Monday January 23rd 2012. After a harrowing Christmas and new year period, which was precipitated by my latest bout of depression, sleeplessness and worthlessness, I rather despondently picked up the phone to call the First Step Trust. At this juncture my life had not fully kicked into gear. I had been volunteering in a charity shop for 12 months by this point but I was still heavily stigmatising myself with my mental problems, which I believe were in some part an explanation, not a justification, for my criminal record. I had been arrested twice before for failing to control my explosive temper fuelled by my mood swings. In truth it could, perhaps should, have been more. I escaped punishment on those occasions, but in this instance it was third time unlucky.
April 1st 2009. The G20 protest. Remember that guy you saw on the BBC news, or pictures in the Guardian and Daily Express smashing the window of the Royal Bank of Scotland? Yes, that was me. My most high profile angry and emotional outburst. Less than a month prior to the incident I had been sleeping rough on London’s streets with little help from the authorities. Without an agenda, motivated by little more than boredom, an abundance of pent up frustration was released. I was fortunate not to be incarcerated for my involvement in the riots at the heart of Britain’s financial sector. After admitting my guilt for criminal damage, charges of violent disorder and burglary were dropped. Some may say that I was lucky in light of the aftermath of the August 2011 riots where some people were sent to prison for merely stealing a bottle of water. My conviction led to a £390 fine and a 12 month conditional discharge. I have now paid my debt, financially and to society, and have been in no trouble with the authorities since.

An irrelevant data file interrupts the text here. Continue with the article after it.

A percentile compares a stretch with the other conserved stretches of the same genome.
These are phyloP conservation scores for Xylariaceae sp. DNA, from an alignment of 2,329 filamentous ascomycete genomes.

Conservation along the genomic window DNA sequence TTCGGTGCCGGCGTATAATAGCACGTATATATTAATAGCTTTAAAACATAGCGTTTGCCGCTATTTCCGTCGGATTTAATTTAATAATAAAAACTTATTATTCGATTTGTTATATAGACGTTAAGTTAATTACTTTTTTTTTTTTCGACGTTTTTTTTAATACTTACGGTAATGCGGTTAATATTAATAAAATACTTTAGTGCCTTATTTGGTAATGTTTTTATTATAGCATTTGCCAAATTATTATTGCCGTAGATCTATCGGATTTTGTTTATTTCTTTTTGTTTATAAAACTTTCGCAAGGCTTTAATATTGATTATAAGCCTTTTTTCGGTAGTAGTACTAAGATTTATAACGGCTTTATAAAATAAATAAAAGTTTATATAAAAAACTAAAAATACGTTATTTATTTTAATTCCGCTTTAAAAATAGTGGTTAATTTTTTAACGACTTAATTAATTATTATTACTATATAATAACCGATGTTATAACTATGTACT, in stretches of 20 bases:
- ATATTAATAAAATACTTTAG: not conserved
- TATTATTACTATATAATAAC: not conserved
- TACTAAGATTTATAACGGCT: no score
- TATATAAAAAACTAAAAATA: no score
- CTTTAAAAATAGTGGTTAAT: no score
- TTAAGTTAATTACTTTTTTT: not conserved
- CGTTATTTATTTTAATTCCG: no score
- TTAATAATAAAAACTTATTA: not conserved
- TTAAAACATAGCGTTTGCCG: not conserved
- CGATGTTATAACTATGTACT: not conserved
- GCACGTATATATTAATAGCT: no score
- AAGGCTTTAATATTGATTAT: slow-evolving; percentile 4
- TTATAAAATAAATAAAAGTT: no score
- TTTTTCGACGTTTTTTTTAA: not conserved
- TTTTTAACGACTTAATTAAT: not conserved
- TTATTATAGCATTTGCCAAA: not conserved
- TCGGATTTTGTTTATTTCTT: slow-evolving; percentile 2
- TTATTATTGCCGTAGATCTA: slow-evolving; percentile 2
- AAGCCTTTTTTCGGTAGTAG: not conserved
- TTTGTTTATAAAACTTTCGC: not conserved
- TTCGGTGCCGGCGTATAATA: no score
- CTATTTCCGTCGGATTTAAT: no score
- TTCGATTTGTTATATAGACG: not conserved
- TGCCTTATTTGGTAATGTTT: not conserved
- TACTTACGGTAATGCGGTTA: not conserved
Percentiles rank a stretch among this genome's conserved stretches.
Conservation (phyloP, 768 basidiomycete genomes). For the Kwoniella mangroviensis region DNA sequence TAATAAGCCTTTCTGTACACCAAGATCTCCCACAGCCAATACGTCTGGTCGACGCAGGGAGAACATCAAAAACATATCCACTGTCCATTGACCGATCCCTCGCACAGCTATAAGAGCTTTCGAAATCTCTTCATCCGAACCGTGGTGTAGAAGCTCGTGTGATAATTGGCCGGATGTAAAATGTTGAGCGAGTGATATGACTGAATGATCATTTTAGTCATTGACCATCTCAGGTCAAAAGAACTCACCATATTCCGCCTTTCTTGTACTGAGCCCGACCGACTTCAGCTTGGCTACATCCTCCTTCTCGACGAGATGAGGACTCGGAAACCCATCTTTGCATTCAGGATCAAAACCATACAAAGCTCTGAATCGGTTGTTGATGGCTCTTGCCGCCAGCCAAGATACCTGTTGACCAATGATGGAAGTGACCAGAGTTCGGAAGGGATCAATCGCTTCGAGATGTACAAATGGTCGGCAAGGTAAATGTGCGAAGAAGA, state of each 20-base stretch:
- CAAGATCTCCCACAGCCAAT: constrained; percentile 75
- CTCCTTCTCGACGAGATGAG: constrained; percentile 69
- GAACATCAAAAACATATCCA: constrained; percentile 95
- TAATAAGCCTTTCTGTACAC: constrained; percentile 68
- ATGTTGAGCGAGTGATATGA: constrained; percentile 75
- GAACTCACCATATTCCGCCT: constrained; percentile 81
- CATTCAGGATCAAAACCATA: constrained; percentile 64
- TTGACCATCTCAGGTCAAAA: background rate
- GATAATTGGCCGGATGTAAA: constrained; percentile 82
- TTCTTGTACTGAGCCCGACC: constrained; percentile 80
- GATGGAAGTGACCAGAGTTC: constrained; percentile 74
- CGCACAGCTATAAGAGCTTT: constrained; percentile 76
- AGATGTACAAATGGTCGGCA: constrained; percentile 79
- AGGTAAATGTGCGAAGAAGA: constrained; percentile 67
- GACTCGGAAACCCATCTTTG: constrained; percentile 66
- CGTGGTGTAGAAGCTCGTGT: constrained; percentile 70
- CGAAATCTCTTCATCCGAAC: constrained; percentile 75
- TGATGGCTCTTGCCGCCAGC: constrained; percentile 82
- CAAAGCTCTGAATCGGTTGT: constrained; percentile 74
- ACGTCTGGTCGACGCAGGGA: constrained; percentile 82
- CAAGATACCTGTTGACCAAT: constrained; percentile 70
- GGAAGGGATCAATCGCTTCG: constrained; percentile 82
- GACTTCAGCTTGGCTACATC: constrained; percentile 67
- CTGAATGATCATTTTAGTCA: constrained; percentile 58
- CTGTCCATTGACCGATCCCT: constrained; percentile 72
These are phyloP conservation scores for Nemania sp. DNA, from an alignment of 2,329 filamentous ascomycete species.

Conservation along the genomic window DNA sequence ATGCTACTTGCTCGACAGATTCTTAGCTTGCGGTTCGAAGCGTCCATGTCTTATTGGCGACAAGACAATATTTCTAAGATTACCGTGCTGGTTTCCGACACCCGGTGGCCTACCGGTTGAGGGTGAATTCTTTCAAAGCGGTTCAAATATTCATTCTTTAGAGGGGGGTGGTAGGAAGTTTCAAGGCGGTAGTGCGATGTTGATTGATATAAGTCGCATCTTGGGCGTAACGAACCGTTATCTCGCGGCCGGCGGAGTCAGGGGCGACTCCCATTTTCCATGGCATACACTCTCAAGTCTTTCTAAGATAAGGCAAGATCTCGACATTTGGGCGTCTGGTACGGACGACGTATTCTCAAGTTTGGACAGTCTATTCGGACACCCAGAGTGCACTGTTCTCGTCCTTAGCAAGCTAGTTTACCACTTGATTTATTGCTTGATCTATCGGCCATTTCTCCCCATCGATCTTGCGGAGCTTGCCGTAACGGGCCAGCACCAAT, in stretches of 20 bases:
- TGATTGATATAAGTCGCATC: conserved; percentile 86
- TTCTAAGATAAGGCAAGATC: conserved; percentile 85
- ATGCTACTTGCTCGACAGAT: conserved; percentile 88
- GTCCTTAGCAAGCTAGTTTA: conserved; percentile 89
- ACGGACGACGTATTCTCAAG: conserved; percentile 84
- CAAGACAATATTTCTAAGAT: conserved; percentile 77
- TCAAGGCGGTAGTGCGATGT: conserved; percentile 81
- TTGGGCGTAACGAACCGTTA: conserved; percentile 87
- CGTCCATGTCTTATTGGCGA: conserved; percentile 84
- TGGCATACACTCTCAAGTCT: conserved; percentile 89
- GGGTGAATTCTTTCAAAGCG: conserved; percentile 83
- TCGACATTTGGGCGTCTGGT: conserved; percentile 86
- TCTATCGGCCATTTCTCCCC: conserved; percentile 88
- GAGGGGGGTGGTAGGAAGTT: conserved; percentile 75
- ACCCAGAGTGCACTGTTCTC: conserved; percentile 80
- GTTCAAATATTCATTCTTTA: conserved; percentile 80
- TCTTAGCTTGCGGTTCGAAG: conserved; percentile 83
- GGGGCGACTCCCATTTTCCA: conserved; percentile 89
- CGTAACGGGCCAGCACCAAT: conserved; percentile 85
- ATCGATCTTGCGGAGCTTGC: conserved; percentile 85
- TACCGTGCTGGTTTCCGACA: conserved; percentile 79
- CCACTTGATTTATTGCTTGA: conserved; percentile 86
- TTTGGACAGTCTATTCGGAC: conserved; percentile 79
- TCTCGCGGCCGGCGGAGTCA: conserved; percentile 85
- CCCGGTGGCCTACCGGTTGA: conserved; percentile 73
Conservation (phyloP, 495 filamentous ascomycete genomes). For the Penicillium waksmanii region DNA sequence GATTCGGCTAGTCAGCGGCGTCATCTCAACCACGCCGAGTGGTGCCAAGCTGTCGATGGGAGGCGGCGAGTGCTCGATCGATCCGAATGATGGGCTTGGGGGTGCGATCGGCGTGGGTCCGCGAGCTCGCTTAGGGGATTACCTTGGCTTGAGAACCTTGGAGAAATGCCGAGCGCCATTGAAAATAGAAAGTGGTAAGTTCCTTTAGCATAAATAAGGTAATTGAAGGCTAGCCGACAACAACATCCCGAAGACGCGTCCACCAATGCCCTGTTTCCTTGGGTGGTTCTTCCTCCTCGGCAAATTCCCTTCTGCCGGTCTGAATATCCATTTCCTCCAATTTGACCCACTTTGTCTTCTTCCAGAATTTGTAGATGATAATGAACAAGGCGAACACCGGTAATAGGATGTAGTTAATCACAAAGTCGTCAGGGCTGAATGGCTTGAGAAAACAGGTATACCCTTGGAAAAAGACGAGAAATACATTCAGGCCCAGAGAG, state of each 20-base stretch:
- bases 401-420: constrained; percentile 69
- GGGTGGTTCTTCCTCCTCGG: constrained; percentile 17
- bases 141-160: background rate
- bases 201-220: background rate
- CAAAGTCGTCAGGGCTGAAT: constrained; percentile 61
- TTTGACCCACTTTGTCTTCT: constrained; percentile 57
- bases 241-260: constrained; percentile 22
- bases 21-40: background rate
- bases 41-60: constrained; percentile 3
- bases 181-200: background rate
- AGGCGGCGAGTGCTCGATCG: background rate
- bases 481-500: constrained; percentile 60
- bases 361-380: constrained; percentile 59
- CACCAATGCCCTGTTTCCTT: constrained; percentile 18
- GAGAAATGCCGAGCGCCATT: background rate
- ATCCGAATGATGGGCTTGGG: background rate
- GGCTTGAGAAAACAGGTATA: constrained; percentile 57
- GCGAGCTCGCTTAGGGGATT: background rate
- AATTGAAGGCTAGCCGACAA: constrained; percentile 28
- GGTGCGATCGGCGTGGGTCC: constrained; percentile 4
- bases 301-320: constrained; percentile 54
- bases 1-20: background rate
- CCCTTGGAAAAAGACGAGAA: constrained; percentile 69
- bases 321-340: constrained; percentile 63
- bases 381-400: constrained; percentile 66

Still, by early 2012 I was in a terrible state. After the phone call, I arranged to go for a meeting at the First Step Trust head office the following Thursday. They are a charity that create employment opportunities for disadvantaged people who want to get back into work whilst working in a real working environment that delivers competitive business services. It is real work, not pretend work. They accept volunteers, referred to as workforce members, who have criminal records, mental health and substance abuse problems. Sometimes more than one are inextricably linked. They have projects around the country which provide opportunities for people to gain valuable experience in mechanics, catering, administration, finance and more.
I was to work at the main office in Woolwich, South East London. Once I started, I soon found working in the finance department the role which best suited me. Initially, the first few months were tough and it just seemed as though I was randomly entering numbers onto spreadsheets without really knowing what I was doing. But gradually, the purpose began to sink in and I now understand what is required to work within the finance department of a real business. I assist in many important roles. As time has passed I have increased in experience and have been given more responsibility. I am capable of completing various tasks alone while at the same time knowing there is supervision there to help me. I can work as part of a team and sometimes help new workforce members. I have had additional support with motivation, job search and interview preparation.
I had not studied since failing to complete a Law degree in 2006, but I have recently started an OCR level 1 bookkeeping course, and will soon be starting a health and safety at work course. Now that I have a structured routine, a regular sleeping pattern and the feeling of going to a ‘job’, it has given me a real sense of purpose. A semblance of hope for the future. Rather than just being another angry and depressed young man who felt as if he had no right to exist alongside everybody else.
My social life has improved drastically. I now exercise regularly. I play badminton at least once per week. I recently completed 20 days of Bikram yoga. I eat more healthily and have even lost 21 pounds in weight. I feel more connected with my friends and family. And I have even enrolled on a module at the Open University, in International environmental policy, in my study towards an Open degree Bachelor of Arts.
Essentially, this time last year I did not consider myself to be highly employable. I now consider myself to be a fully functioning member of society who just wants to have another chance at life. Hopefully I can put my past behind me and live for the future.
For more information visit First Step Trust.
Taken from Issue 18